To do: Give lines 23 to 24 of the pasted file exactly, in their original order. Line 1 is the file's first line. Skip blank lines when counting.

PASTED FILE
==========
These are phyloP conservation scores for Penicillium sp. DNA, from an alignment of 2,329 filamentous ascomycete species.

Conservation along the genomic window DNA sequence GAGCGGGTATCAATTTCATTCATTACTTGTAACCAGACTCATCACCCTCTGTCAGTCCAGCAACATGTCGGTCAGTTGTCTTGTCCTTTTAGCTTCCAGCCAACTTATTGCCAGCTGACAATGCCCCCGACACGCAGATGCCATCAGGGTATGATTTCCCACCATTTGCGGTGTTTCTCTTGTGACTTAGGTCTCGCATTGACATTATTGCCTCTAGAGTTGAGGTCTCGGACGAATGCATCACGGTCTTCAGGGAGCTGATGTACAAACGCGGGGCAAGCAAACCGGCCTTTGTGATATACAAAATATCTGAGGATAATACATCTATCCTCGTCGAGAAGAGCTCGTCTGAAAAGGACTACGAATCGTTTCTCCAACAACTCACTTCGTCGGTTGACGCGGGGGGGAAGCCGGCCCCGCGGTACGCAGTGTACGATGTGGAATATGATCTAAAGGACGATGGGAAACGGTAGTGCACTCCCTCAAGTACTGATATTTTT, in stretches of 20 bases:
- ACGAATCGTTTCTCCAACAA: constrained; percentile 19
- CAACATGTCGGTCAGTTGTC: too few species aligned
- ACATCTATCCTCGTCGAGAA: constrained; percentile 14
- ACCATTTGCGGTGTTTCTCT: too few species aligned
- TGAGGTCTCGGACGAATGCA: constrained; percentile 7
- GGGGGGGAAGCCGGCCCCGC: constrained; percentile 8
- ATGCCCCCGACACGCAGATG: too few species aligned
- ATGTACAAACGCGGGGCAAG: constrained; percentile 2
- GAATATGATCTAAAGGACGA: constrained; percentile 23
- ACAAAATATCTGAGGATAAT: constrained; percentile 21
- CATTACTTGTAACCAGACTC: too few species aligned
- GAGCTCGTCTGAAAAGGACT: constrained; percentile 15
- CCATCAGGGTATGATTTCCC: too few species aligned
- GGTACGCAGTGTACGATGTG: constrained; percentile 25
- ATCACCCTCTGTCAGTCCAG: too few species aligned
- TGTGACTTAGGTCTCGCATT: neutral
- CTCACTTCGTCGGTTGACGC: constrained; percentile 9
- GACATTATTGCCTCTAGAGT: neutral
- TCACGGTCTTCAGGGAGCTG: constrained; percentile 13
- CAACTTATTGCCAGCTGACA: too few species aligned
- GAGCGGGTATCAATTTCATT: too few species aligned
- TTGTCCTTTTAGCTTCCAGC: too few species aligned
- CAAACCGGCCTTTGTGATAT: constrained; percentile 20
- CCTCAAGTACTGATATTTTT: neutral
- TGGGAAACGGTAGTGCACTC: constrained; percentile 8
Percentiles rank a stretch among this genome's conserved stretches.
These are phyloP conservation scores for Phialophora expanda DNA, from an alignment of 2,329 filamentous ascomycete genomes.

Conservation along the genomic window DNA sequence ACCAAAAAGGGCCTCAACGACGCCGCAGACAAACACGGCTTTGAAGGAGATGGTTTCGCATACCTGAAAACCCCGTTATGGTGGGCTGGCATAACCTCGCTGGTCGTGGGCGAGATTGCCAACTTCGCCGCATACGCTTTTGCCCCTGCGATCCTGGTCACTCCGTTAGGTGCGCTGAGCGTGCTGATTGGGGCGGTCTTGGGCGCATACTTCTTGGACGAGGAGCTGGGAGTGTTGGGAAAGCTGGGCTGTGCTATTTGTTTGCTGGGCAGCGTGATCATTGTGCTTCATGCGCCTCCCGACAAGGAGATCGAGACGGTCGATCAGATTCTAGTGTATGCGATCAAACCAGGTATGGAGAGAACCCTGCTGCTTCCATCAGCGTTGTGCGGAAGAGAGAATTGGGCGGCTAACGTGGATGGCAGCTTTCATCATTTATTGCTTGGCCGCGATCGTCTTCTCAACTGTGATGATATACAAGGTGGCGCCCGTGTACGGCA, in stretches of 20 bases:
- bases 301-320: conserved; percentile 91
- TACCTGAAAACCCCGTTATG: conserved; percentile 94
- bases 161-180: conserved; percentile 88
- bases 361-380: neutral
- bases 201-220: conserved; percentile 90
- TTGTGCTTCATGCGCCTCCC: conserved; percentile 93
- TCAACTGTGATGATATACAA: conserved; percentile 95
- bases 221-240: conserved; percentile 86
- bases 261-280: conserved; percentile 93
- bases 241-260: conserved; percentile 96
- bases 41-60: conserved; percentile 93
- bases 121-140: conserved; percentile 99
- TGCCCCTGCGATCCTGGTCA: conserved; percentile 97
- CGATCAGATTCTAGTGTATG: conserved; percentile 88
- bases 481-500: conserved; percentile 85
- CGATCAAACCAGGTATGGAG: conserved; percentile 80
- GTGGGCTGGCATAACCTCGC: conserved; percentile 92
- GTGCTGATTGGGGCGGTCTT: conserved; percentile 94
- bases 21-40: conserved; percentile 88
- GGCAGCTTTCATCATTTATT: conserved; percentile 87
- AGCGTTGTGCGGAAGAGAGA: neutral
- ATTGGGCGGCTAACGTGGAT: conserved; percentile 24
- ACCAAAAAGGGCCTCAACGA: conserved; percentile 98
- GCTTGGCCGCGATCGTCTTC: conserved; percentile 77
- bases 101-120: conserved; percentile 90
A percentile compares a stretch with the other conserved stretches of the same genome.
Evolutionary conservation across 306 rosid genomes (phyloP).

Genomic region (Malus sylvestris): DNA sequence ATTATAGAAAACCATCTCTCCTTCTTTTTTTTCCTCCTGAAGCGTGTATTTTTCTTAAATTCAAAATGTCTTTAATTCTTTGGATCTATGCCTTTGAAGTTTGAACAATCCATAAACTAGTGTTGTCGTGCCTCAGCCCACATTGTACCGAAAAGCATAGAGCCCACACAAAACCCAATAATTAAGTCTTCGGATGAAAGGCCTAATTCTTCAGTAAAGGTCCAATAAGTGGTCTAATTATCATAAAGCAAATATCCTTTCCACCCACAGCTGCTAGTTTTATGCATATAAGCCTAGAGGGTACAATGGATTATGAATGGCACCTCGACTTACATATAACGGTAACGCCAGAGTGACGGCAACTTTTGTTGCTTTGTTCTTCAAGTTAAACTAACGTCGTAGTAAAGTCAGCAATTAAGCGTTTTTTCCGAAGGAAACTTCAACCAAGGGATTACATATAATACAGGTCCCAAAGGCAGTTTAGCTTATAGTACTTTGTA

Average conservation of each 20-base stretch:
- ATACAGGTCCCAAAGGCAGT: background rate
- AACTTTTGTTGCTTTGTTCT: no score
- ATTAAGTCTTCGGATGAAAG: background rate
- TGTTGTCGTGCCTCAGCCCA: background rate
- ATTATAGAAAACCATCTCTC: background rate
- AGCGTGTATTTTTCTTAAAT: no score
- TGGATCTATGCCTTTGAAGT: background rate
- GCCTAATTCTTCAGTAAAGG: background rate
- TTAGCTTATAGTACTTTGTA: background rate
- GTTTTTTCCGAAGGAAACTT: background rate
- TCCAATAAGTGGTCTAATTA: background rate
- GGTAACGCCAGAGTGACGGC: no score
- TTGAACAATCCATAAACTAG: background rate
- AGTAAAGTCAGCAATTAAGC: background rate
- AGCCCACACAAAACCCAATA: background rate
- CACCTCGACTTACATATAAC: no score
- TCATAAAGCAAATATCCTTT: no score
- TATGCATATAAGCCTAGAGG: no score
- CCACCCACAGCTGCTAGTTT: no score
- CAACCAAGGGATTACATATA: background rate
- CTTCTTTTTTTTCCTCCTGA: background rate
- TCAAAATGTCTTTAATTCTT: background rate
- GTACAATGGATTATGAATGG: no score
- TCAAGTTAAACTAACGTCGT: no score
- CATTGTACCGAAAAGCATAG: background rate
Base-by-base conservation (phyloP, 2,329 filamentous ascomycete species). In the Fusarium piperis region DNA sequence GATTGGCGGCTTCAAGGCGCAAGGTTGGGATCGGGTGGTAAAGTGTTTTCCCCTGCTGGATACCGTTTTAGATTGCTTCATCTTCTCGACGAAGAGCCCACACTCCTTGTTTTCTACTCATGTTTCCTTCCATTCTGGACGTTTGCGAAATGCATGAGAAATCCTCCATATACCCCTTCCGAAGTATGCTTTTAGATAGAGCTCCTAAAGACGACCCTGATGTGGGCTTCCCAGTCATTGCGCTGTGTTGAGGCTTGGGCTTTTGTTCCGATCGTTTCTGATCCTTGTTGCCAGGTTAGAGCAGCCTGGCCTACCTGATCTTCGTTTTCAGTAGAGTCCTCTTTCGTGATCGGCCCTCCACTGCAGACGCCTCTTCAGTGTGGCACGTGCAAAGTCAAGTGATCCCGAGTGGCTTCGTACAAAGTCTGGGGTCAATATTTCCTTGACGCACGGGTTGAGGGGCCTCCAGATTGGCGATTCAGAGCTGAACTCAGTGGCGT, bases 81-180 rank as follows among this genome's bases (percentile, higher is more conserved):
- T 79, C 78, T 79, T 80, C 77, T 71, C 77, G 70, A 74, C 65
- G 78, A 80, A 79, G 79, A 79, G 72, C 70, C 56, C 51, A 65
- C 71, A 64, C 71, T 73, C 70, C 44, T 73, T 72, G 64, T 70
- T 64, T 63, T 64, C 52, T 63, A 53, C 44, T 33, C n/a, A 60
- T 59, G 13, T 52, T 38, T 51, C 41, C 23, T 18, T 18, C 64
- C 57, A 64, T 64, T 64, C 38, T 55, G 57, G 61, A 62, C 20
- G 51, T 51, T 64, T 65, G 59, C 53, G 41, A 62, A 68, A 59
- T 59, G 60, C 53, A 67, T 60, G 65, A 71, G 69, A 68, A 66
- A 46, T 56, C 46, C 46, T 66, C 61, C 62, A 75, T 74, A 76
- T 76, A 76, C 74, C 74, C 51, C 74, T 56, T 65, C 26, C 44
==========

- GAGCGGGTATCAATTTCATT: too few species aligned
- TTGTCCTTTTAGCTTCCAGC: too few species aligned